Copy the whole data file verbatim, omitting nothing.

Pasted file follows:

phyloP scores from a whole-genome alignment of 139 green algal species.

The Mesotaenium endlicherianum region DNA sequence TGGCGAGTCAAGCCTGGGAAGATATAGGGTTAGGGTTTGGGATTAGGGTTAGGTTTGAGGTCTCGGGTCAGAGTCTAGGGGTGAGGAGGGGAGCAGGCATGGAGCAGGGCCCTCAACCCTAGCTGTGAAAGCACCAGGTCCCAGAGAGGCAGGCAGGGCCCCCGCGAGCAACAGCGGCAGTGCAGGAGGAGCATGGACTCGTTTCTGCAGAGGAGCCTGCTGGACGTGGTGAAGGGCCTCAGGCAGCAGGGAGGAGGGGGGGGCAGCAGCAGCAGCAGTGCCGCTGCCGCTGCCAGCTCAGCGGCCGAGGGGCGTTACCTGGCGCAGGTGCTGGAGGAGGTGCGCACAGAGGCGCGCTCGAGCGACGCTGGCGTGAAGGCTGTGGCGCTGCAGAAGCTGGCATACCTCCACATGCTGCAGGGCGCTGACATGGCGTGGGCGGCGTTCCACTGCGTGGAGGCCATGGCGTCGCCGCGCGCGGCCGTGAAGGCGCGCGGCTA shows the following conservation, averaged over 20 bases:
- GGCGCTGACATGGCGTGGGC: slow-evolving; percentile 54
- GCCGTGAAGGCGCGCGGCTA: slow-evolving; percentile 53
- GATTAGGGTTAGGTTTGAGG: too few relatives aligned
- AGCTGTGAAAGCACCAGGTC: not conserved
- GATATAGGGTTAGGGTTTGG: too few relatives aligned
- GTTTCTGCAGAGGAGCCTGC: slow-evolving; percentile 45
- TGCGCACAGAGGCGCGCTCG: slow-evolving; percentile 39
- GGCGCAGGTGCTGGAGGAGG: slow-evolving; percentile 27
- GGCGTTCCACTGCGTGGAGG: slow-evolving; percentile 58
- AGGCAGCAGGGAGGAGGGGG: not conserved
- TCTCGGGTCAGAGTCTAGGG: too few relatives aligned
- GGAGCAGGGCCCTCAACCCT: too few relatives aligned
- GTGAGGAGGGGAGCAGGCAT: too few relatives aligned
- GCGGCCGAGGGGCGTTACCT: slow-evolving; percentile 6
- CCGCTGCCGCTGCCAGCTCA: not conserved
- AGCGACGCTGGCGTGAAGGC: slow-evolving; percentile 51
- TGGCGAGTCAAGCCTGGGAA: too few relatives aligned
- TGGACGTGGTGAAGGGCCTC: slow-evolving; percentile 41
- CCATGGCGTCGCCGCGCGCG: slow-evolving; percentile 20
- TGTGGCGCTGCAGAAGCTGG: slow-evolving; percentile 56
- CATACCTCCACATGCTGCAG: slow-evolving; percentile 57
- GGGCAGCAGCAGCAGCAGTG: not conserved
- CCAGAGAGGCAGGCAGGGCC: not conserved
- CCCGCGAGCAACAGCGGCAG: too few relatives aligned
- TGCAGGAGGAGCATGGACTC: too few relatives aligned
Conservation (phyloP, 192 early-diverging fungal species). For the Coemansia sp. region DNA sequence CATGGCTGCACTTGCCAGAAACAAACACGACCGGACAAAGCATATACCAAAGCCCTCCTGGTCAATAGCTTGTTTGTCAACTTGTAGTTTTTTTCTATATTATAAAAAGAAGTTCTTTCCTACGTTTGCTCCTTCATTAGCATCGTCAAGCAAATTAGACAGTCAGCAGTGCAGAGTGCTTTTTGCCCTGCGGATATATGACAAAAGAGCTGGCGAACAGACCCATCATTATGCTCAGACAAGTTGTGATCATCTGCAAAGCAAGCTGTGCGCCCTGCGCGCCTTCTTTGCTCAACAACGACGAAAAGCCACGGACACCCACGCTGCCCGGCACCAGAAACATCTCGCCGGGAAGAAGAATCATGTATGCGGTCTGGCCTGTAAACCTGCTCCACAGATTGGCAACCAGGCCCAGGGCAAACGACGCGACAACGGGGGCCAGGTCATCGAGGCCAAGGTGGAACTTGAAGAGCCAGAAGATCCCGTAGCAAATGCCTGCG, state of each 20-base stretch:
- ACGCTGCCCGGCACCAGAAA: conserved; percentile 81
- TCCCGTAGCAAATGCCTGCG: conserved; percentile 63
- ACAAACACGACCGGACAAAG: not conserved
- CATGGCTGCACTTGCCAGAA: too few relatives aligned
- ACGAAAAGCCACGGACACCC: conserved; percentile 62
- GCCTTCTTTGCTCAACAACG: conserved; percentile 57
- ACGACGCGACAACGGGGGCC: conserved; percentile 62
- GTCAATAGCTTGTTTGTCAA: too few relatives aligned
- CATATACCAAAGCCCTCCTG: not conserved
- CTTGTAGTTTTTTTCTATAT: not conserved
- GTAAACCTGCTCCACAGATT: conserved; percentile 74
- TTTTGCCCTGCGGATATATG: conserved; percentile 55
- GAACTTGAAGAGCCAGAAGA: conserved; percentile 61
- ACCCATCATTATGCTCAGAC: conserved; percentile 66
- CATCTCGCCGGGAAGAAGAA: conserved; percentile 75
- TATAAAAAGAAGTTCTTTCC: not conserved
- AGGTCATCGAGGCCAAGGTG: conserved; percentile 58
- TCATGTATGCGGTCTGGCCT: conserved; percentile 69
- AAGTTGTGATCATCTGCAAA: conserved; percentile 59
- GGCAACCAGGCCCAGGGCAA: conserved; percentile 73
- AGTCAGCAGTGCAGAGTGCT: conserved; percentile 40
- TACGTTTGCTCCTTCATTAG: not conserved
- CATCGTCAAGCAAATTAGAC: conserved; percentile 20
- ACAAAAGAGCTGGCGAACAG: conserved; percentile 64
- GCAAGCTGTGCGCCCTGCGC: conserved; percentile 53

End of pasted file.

phyloP scores from a whole-genome alignment of 139 green algal species.

The Mesotaenium endlicherianum region DNA sequence TGGCGAGTCAAGCCTGGGAAGATATAGGGTTAGGGTTTGGGATTAGGGTTAGGTTTGAGGTCTCGGGTCAGAGTCTAGGGGTGAGGAGGGGAGCAGGCATGGAGCAGGGCCCTCAACCCTAGCTGTGAAAGCACCAGGTCCCAGAGAGGCAGGCAGGGCCCCCGCGAGCAACAGCGGCAGTGCAGGAGGAGCATGGACTCGTTTCTGCAGAGGAGCCTGCTGGACGTGGTGAAGGGCCTCAGGCAGCAGGGAGGAGGGGGGGGCAGCAGCAGCAGCAGTGCCGCTGCCGCTGCCAGCTCAGCGGCCGAGGGGCGTTACCTGGCGCAGGTGCTGGAGGAGGTGCGCACAGAGGCGCGCTCGAGCGACGCTGGCGTGAAGGCTGTGGCGCTGCAGAAGCTGGCATACCTCCACATGCTGCAGGGCGCTGACATGGCGTGGGCGGCGTTCCACTGCGTGGAGGCCATGGCGTCGCCGCGCGCGGCCGTGAAGGCGCGCGGCTA shows the following conservation, averaged over 20 bases:
- GGCGCTGACATGGCGTGGGC: slow-evolving; percentile 54
- GCCGTGAAGGCGCGCGGCTA: slow-evolving; percentile 53
- GATTAGGGTTAGGTTTGAGG: too few relatives aligned
- AGCTGTGAAAGCACCAGGTC: not conserved
- GATATAGGGTTAGGGTTTGG: too few relatives aligned
- GTTTCTGCAGAGGAGCCTGC: slow-evolving; percentile 45
- TGCGCACAGAGGCGCGCTCG: slow-evolving; percentile 39
- GGCGCAGGTGCTGGAGGAGG: slow-evolving; percentile 27
- GGCGTTCCACTGCGTGGAGG: slow-evolving; percentile 58
- AGGCAGCAGGGAGGAGGGGG: not conserved
- TCTCGGGTCAGAGTCTAGGG: too few relatives aligned
- GGAGCAGGGCCCTCAACCCT: too few relatives aligned
- GTGAGGAGGGGAGCAGGCAT: too few relatives aligned
- GCGGCCGAGGGGCGTTACCT: slow-evolving; percentile 6
- CCGCTGCCGCTGCCAGCTCA: not conserved
- AGCGACGCTGGCGTGAAGGC: slow-evolving; percentile 51
- TGGCGAGTCAAGCCTGGGAA: too few relatives aligned
- TGGACGTGGTGAAGGGCCTC: slow-evolving; percentile 41
- CCATGGCGTCGCCGCGCGCG: slow-evolving; percentile 20
- TGTGGCGCTGCAGAAGCTGG: slow-evolving; percentile 56
- CATACCTCCACATGCTGCAG: slow-evolving; percentile 57
- GGGCAGCAGCAGCAGCAGTG: not conserved
- CCAGAGAGGCAGGCAGGGCC: not conserved
- CCCGCGAGCAACAGCGGCAG: too few relatives aligned
- TGCAGGAGGAGCATGGACTC: too few relatives aligned
Conservation (phyloP, 192 early-diverging fungal species). For the Coemansia sp. region DNA sequence CATGGCTGCACTTGCCAGAAACAAACACGACCGGACAAAGCATATACCAAAGCCCTCCTGGTCAATAGCTTGTTTGTCAACTTGTAGTTTTTTTCTATATTATAAAAAGAAGTTCTTTCCTACGTTTGCTCCTTCATTAGCATCGTCAAGCAAATTAGACAGTCAGCAGTGCAGAGTGCTTTTTGCCCTGCGGATATATGACAAAAGAGCTGGCGAACAGACCCATCATTATGCTCAGACAAGTTGTGATCATCTGCAAAGCAAGCTGTGCGCCCTGCGCGCCTTCTTTGCTCAACAACGACGAAAAGCCACGGACACCCACGCTGCCCGGCACCAGAAACATCTCGCCGGGAAGAAGAATCATGTATGCGGTCTGGCCTGTAAACCTGCTCCACAGATTGGCAACCAGGCCCAGGGCAAACGACGCGACAACGGGGGCCAGGTCATCGAGGCCAAGGTGGAACTTGAAGAGCCAGAAGATCCCGTAGCAAATGCCTGCG, state of each 20-base stretch:
- ACGCTGCCCGGCACCAGAAA: conserved; percentile 81
- TCCCGTAGCAAATGCCTGCG: conserved; percentile 63
- ACAAACACGACCGGACAAAG: not conserved
- CATGGCTGCACTTGCCAGAA: too few relatives aligned
- ACGAAAAGCCACGGACACCC: conserved; percentile 62
- GCCTTCTTTGCTCAACAACG: conserved; percentile 57
- ACGACGCGACAACGGGGGCC: conserved; percentile 62
- GTCAATAGCTTGTTTGTCAA: too few relatives aligned
- CATATACCAAAGCCCTCCTG: not conserved
- CTTGTAGTTTTTTTCTATAT: not conserved
- GTAAACCTGCTCCACAGATT: conserved; percentile 74
- TTTTGCCCTGCGGATATATG: conserved; percentile 55
- GAACTTGAAGAGCCAGAAGA: conserved; percentile 61
- ACCCATCATTATGCTCAGAC: conserved; percentile 66
- CATCTCGCCGGGAAGAAGAA: conserved; percentile 75
- TATAAAAAGAAGTTCTTTCC: not conserved
- AGGTCATCGAGGCCAAGGTG: conserved; percentile 58
- TCATGTATGCGGTCTGGCCT: conserved; percentile 69
- AAGTTGTGATCATCTGCAAA: conserved; percentile 59
- GGCAACCAGGCCCAGGGCAA: conserved; percentile 73
- AGTCAGCAGTGCAGAGTGCT: conserved; percentile 40
- TACGTTTGCTCCTTCATTAG: not conserved
- CATCGTCAAGCAAATTAGAC: conserved; percentile 20
- ACAAAAGAGCTGGCGAACAG: conserved; percentile 64
- GCAAGCTGTGCGCCCTGCGC: conserved; percentile 53